The Westminster Confession presents the two sacraments of the church – Baptism and the Lord’s Supper – under the heading of “The Means of Grace”. The sacraments do not impart salvation but are useful “as visual aids to assist human minds to know what is taught in the Holy Scriptures, and as a public testimony to the outside world of the meaning of faith in Jesus Christ” (Theology for Every Christian – Timothy Tow and Jeffrey Khoo). According to John Calvin, “the sacraments are mirrors in which we may contemplate the riches of grace which God imparts to us.”
As we mark the start of Passion Week, it is appropriate for us to consider the sacrament of the Lord’s Supper.
The Gospel of Mark records an account of the Lord’s Supper which our Saviour celebrated with His disciples before His arrest and crucifixion: “And as they did eat, Jesus took bread, and blessed, and brake it, and gave to them, and said, Take, eat: this is my body.23 And he took the cup, and when he had given thanks, he gave it to them: and they all drank of it. 24 And he said unto them, This is my blood of the new testament, which is shed for many. 25 Verily I say unto you, I will drink no more of the fruit of the vine, until that day that I drink it new in the kingdom of God. 26 And when they had sung an hymn, they went out into the mount of Olives” (Mk 14: 22-26).
To help us understand the background and meaning of the Lord’s Supper, let us first look into the historical origin of the ordinance.
o The Feast of Unleavened Bread/The Feast of the Passover
One of the three feasts which God commanded the Jews to keep was “the feast of unleavened bread” (Deut 16: 16) – to commemorate God’s deliverance of the Jews out of Egyptian bondage: “And ye shall observe the feast of unleavened bread; for in this selfsame day have I brought your armies out of the land of Egypt: therefore shall ye observe this day in your generations by an ordinance for ever” (Ex 12: 17). In the New Testament, this feast is called “the feast of the passover” (Matt 26: 2; Mk 14: 1; Lk 2: 41; Jn 14: 1).
The feast “was kept in remembrance of the Lord’s passing over the houses of the Israelites (Ex 12: 13) when the first born of all the Egyptians were destroyed. It is called also the ‘feast of unleavened bread’ (Ex 23: 15; Mk 14: 1; Acts 12: 3), because during its celebration no leavened bread was to be eaten or even kept in the household (Ex 12: 15). The word afterwards came to denote the lamb that was slain at the feast (Mk 14: 12-14; I Cor 5: 7)” (Easton’s Bible Dictionary).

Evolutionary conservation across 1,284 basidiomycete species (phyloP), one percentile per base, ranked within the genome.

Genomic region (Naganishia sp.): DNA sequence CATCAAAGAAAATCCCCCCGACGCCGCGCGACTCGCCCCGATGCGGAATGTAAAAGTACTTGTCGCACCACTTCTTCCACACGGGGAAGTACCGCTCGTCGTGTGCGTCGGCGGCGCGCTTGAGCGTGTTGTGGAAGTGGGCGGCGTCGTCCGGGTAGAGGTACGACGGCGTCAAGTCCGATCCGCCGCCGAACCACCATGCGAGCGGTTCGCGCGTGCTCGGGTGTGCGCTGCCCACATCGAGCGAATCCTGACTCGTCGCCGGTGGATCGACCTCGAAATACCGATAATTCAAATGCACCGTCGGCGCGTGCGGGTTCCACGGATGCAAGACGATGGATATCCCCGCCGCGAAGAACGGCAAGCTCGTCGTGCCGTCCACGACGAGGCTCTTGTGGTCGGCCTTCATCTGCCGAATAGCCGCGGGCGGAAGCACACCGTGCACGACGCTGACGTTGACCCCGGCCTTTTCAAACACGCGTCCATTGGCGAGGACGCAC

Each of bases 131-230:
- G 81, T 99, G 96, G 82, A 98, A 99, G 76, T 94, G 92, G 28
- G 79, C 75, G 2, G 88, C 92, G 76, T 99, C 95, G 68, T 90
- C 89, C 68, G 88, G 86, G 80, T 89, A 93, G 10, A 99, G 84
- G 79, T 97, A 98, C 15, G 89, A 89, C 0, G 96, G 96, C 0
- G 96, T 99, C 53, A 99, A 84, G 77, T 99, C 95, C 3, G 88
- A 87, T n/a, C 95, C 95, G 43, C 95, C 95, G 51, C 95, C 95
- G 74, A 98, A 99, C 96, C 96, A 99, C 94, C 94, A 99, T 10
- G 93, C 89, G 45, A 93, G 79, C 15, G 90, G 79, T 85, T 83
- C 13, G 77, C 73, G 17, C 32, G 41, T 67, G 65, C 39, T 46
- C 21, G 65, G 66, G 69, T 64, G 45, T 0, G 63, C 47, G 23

On the very night of God’s judgment upon “all the firstborn in the land of Egypt, both man and beast; and against all the gods of Egypt” (Ex 12: 12), He gave clear instructions to His servant Moses concerning the preparation, killing and eating of the paschal lamb (vv 3-11). To protect the first-born of the Jews from the destroying Angel, God’s people were commanded to “take of the blood, and strike it on the two side posts and on the upper door post of the houses, wherein they shall eat it” (v 7).
The blood “on the two side posts and on the upper door post of the houses” of the Israelites would be a token to the destroying Angel not to execute judgment on the inhabitants but to “pass over” them: “And the blood shall be to you for a token upon the houses where ye are: and when I see the blood, I will pass over you, and the plague shall not be upon you to destroy you, when I smite the land of Egypt. 14 And this day shall be unto you for a memorial; and ye shall keep it a feast to the LORD throughout your generations; ye shall keep it a feast by an ordinance for ever” (vv 12-14). This ordinance given by God through Moses to the Israelites is appropriately called “the Lord’s Passover”.
o Christ the Passover Lamb
Just as the blood of the paschal lamb on the door posts of the Jews’ houses ensured the safety of the occupants, the blood of Christ, the unblemished Lamb of God, “is the propitiation (covering) for our sins (I Jn 1: 2). This truth is reiterated in Hebrews 9: 22: “And almost all things are by the law purged with blood; and without shedding of blood is no remission.” The blood of Christ delivers us from God’s wrath and eternal damnation: “There is therefore now no condemnation to them which are in Christ Jesus, who walk not after the flesh, but after the Spirit” (Rom 8: 1).
Similarly, as the Passover Feast signifies the Israelites’ deliverance from Egyptian bondage, the Lord’s Supper signifies the deliverance of God’s people from the bondage of sin and condemnation. Through Christ Jesus, the true pascal Lamb, we as believers have found grace and salvation: “For even Christ our passover is sacrificed for us” (I Cor 5: 7).
We thank God for the precious gift of Jesus Christ, His only Begotten Son: “For the wages of sin is death; but the gift of God is eternal life through Jesus Christ our Lord” (Rom 6: 23). As the sacrificial Lamb, Christ came to give His life as a ransom for our souls (Jn 1: 29; I Pet 1: 19). May we remember the atoning work of our Saviour with a heart of faith and gratitude.
(… to be continued on 28th April 2019).